The next time you're going out of town, you don't have to leave Fido with your slacker brother or at a kennel where the dog might be cooped up in a cage all day.
With Internet startup Dog Vacay, you can drop off your pooch at the home of a fellow dog lover. Hosts watch your pet while you're away and set their own rates (usually $15 to $80 a day).
It's free to become a member. Hosts share information about themselves, their homes and their experience with animals on the website; they're encouraged to send photo updates and review the pets they've watched. Owners also leave reviews of hosts after they pick up their dogs.
Chief executive Aaron Hirschhorn co-founded Dog Vacay, based in Santa Monica, Calif., with his wife, Karine Nissim, after they had trouble finding a place for their dogs, Rocky and Rambo, to stay. Before launching the site, the couple tested the concept themselves, opening up their Culver City, Calif., home to more than 100 dogs during a nine-month period last year.
To ensure safety, the company calls hosts and checks social media networks such as Facebook and LinkedIn to verify their identities. Dog Vacay also offers training with an instructional video and has relationships with local 24-hour animal hospitals in case of emergencies. Insurance plans are available, and GPS-enabled dog collars to track the pets can be rented.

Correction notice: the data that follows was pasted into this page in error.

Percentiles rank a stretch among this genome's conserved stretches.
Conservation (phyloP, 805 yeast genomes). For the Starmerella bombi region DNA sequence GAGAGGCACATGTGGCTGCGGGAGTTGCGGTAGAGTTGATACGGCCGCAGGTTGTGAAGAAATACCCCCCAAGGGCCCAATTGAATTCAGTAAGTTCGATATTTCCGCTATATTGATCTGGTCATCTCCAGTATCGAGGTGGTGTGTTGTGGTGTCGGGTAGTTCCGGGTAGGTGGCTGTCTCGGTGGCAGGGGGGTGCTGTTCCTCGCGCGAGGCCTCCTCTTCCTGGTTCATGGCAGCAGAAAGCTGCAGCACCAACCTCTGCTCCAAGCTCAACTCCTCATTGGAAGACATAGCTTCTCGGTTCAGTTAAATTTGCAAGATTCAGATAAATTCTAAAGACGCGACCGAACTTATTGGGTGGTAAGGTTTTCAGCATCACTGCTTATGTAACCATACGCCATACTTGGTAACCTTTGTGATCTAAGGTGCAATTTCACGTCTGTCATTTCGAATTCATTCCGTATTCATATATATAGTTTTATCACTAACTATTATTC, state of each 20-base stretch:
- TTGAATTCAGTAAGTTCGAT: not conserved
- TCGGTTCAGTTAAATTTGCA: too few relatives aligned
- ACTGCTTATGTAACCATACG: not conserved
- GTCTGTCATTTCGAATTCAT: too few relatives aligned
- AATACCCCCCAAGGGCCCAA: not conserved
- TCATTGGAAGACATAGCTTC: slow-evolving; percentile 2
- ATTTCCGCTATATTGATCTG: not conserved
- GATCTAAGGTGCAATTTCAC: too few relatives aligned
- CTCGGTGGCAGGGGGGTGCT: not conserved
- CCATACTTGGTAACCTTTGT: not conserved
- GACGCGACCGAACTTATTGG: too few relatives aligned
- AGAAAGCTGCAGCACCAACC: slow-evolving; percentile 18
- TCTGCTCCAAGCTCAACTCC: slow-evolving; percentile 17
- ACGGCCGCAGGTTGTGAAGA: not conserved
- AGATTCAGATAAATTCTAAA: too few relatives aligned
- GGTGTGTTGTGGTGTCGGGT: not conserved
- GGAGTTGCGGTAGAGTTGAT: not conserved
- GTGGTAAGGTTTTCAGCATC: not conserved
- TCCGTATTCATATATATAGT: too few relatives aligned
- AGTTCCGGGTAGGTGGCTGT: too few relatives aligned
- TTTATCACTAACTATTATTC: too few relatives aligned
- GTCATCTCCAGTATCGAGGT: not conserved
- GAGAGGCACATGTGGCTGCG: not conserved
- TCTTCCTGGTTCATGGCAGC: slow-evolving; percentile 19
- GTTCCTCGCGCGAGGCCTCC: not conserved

"We ask about people's motivations," Hirschhorn said. "If they were truly a bad person who was trying to game the system, we think that comes out pretty quickly."
The website is quickly becoming a tool for professional dog sitters to advertise their services, and enabling dog lovers who don't have their own pets to spend time with one.
"I never found I was in a place with my life where I could take on a dog full time," said host Lauren Meyer, a 27-year-old production designer who charges $38 a night for dog-sitting at her 3,000-square-foot home in Silver Lake, Calif. "I was looking for a way to be involved with the animal community with a no-commitment-type style."
Dog Vacay has seven employees and takes a service fee of 3 to 10 percent from each dog-sitting transaction. Hosts who have better reviews and are booked more frequently are charged a lower service fee.
Hirschhorn said the company planned to quickly expand to other cities and would roll out iPhone and Android apps in the next few months.
To find a host or to apply to become one, go to dogvacay.com.